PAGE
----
Wednesday, December 12, 2012

December 11 - Tennessee Civil War Notes

11, Tennessee Adjutant General Washington Curran Whitthorne to General A.S. Johnston relative to difficulties in raising volunteers in Tennessee

EXECUTIVE DEPARTMENT, Nashville, Tenn., December 11, 1861

Gen. A.S. JOHNSTON. Cmdg. Western Department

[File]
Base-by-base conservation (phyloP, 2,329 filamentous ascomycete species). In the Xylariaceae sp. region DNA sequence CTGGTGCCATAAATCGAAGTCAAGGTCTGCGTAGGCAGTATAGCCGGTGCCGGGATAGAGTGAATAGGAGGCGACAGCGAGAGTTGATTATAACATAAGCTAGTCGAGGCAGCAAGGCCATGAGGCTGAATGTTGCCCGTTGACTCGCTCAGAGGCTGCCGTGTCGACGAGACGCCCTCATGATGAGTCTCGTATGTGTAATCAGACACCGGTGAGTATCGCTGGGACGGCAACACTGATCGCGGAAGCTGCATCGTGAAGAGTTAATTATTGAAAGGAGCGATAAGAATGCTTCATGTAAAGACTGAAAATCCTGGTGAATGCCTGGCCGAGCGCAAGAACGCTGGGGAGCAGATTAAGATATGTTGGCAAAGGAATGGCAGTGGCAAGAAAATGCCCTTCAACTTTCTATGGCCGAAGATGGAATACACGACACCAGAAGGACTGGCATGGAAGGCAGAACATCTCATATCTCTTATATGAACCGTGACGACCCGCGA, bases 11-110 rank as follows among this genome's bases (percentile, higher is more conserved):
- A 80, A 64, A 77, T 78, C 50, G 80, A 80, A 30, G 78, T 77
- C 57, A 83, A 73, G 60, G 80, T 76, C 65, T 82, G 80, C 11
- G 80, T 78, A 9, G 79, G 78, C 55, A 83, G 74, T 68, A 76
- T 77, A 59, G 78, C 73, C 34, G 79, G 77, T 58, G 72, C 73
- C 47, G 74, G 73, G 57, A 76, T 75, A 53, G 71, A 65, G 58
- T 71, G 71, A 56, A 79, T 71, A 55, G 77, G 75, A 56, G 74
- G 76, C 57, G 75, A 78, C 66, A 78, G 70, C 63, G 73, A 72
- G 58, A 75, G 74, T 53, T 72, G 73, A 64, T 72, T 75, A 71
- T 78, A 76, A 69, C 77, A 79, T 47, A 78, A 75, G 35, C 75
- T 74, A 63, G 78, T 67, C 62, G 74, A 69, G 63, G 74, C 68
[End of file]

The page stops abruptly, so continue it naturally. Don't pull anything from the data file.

The Governor in calling for the militia of the State in obedience to your wishes stated that he preferred and was anxious to organize a volunteer force in lieu of the militia. Not only from the increased length of service, but in every other view of the question, was this force the desirable one. In order to secure every man who was disposed to volunteer, he authorized volunteers to be sent forward to rendezvous in squads. Again, it not unfrequently [sic] happens that full companies, by voluntary assent of its members, are made and reported to the Governor, and as such accepted and ordered to rendezvous, but when marching orders are being executed some of these members decline, from sickness or other reasons, to come forward, thus reducing the company below the minimum required by law. In both cases the men are here, or rather at rendezvous. The officers appointed to muster under existing orders from you do not feel at liberty to inspect and muster these incomplete organizations, and hence the force is without any controlling authority, there being no authority in the State laws to hold them, the only power being to return them to their homes, recognize them as militia, and govern them accordingly, a result to be avoided if possible. Beside the disastrous influence of a return home, we could only secure a force inferior in time of service. The Governor has proposed that these troops be mustered in. If squads, then consolidated into companies as soon as it many done. [sic] If near in number to a full organization, that such time be allowed to bring up the absent as will insure a perfect company, and on failure that their organization be ignored, and that then they shall be treated and consolidated as squads. If allowed to remain without being sworn in, then, because of the utter absence of military or other authority to detain them, it is apprehended that their numbers will be decreased by voluntary absences, some returning home, others seeking service in regular mustered troops. In fact, to speak frankly, the Governor has serious apprehensions, if some such expedient is not adopted, that his high hopes of filling your call with twelve-months' volunteers will be wrecked, and the state of things involved in very serious embarrassment to him and the service. He is aware that the course suggested by him is one involving a great deal of labor upon the part of the inspecting officer, as well as his constant attendance at rendezvous. Beyond this no very serious objection can be offered to it. On the other hand, infinite trouble, expense, confusion, annoyance to both Governments, and possibly a harassing failure in securing the desired number of volunteers. A strong illustration so conceived is laid before the general. A full company is accepted and ordered to rendezvous , and in full in its numbers reached there, but then and there a sufficient number to reduce it below the minimum refuse to be sworn into service. The oath cannot be forced. Shall the seventy who remain be disbanded and sent home? In such a case is it not better for all interests - State, local, public, and Confederate - that the seventy [companies] be mustered, time given to fill up (and if the company fail, to have it filled by proper details), or in any other practicable way secure the seventy;, than to send them all home to breed discontent or become dissatisfied? True, they might join other companies; but volunteering is built upon and sustained as much buy association of men from same neighborhoods, and the fact that they make their own immediate officers, as from other considerations. But without argument, the state of affairs now existing to some extent, and which will by possibility continue from day to day, is submitted to the general by the Governor, assuring him of his determination to co-operate with him to the extend of the power with which he is clothed, asking, however, every assistance that it may be possible for the general to grant. He request that you will give such orders as the emergency of the case may require, and that if the plan proposed by him be not approved, some other equally safe and efficacious [system of raising troops] be adopted. He requests this and an early answer, to the end that the disastrous and unfortunate result which a strict adherence to the letter of the law and instructions heretofore given would surely bring about may be averted.